Join Carrie Dils for an in-depth discussion in this video What you need to know, part of WordPress: Internationalization.
- [Voiceover] To get the most out of this course, you'll want to already be familiar with WordPress, how it works, some of the code behind it, and the basics of extending WordPress functionality with themes or plugins. You should also have a good working knowledge of PHP, while you certainly don't have to be a pro, we'll be working with a lot of PHP in this course, and I'll be focused on explaining PHP as it relates to internationalization, and not necessarily it's broader principles. If you want to brush up on those topics before diving into this course, I recommend taking some of these courses from our library, WordPress Essential Tranining and Introducing PHP.
I'll also be working with a local install of WordPress, and a code editor. While you don't need either of those things to watch this course, you'll need them if you plan to follow along with me exactly. The only other thing you need before starting this course is eagerness to learn, and I happen to know you already have that. One more thing before we start, this course is not about creating multilingual sites, what I mean by that is websites whose content is translated into various languages. For example, the LinkedIn website has a language option to view the content in various languages.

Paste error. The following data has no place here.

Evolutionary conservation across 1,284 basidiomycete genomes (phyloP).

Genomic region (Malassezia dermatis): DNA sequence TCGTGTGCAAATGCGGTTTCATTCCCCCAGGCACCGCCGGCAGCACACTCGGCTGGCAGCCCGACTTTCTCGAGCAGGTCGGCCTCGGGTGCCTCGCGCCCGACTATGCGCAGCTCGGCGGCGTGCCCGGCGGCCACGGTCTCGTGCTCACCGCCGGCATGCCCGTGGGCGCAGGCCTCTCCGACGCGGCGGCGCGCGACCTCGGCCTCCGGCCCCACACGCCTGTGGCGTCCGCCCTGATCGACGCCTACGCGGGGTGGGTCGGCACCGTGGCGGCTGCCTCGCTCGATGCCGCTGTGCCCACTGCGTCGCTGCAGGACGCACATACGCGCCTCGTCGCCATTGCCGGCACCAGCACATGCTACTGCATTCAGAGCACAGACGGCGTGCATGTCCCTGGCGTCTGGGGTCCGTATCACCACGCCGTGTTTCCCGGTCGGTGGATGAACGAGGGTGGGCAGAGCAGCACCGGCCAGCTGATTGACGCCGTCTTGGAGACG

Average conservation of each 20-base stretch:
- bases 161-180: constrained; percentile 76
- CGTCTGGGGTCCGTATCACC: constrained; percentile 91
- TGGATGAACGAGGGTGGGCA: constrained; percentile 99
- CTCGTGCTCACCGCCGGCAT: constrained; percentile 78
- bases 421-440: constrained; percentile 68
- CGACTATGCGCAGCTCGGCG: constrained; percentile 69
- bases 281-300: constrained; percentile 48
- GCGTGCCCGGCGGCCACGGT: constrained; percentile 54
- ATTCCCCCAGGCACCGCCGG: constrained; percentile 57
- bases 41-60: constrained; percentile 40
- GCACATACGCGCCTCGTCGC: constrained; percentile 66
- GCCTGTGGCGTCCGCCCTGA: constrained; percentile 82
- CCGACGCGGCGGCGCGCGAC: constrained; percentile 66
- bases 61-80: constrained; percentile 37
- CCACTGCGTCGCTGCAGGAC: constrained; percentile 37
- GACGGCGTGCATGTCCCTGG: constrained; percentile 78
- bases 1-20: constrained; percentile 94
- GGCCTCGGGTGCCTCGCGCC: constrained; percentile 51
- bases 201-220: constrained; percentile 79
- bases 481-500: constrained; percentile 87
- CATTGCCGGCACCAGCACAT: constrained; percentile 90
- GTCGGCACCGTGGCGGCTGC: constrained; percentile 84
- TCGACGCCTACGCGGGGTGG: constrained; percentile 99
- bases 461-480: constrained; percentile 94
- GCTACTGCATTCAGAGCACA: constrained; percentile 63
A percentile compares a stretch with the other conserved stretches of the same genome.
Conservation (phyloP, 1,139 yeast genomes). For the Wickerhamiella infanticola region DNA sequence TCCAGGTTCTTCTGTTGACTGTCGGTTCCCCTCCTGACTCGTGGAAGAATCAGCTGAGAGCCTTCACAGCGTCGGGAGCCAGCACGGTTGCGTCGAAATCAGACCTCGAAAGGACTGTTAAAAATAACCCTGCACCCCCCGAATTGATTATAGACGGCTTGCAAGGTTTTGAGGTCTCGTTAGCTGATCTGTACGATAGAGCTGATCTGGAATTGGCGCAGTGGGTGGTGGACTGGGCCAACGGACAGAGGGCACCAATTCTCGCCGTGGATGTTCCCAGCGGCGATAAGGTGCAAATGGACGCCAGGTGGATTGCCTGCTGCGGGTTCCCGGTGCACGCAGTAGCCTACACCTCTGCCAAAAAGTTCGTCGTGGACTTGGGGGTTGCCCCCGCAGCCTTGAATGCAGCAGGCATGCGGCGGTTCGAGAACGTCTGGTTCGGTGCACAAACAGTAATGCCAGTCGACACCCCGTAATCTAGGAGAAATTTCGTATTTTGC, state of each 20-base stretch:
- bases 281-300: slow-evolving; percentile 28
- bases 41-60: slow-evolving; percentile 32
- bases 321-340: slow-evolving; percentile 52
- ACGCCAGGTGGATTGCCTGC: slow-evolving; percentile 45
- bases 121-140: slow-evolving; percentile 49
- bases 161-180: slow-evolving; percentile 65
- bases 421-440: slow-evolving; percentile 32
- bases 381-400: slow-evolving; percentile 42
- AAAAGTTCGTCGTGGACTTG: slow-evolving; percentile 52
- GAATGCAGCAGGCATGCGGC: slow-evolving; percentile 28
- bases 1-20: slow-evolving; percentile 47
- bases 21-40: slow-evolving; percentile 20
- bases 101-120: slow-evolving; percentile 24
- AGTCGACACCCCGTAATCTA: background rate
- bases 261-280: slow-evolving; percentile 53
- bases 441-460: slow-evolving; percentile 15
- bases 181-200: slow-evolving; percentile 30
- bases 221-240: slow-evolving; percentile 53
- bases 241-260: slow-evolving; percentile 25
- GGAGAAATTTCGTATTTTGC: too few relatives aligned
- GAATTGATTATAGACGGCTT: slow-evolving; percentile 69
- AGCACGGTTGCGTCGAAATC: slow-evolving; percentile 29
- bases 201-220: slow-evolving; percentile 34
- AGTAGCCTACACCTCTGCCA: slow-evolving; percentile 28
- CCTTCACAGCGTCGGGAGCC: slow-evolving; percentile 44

This is a different process than making your code translatable, and is outside the scope of this course.
- Why internationalization is important
- Using the gettext() function
- Adding context for translations
- Adding and loading text domains for WordPress themes and plugins
- Translating using GlotPress